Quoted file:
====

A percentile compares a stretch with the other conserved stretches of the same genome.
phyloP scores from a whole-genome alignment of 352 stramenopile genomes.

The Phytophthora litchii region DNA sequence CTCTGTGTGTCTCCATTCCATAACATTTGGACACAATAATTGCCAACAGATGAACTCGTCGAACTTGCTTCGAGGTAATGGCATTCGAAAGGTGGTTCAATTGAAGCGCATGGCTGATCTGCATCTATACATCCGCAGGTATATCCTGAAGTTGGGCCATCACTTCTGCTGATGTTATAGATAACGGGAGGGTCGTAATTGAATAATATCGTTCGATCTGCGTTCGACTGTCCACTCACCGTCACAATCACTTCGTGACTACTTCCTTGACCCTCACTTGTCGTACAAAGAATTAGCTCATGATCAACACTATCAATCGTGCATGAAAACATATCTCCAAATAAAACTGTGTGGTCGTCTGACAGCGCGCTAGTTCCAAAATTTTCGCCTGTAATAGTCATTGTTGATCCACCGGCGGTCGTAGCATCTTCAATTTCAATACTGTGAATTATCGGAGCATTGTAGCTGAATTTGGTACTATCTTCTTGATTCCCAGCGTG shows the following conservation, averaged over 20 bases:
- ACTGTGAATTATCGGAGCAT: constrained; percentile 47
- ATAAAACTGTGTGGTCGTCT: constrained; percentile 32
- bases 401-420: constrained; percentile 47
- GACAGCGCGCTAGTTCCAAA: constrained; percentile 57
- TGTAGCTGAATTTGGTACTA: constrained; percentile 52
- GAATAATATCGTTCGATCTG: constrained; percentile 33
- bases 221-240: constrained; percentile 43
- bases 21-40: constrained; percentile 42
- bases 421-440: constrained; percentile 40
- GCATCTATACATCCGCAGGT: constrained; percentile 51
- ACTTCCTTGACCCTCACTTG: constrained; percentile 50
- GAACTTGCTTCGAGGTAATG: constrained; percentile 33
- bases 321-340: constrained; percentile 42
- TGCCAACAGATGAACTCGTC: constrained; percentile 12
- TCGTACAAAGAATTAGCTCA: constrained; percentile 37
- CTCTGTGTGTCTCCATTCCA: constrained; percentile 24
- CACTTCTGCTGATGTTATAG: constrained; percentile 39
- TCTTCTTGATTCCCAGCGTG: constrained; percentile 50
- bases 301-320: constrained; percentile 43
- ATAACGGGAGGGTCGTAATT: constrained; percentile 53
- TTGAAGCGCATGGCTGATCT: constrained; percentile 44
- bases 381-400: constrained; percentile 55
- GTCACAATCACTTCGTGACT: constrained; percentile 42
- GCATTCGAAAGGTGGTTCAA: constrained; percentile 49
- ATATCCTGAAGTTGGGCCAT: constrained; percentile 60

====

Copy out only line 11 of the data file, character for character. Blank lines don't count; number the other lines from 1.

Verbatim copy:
- bases 21-40: constrained; percentile 42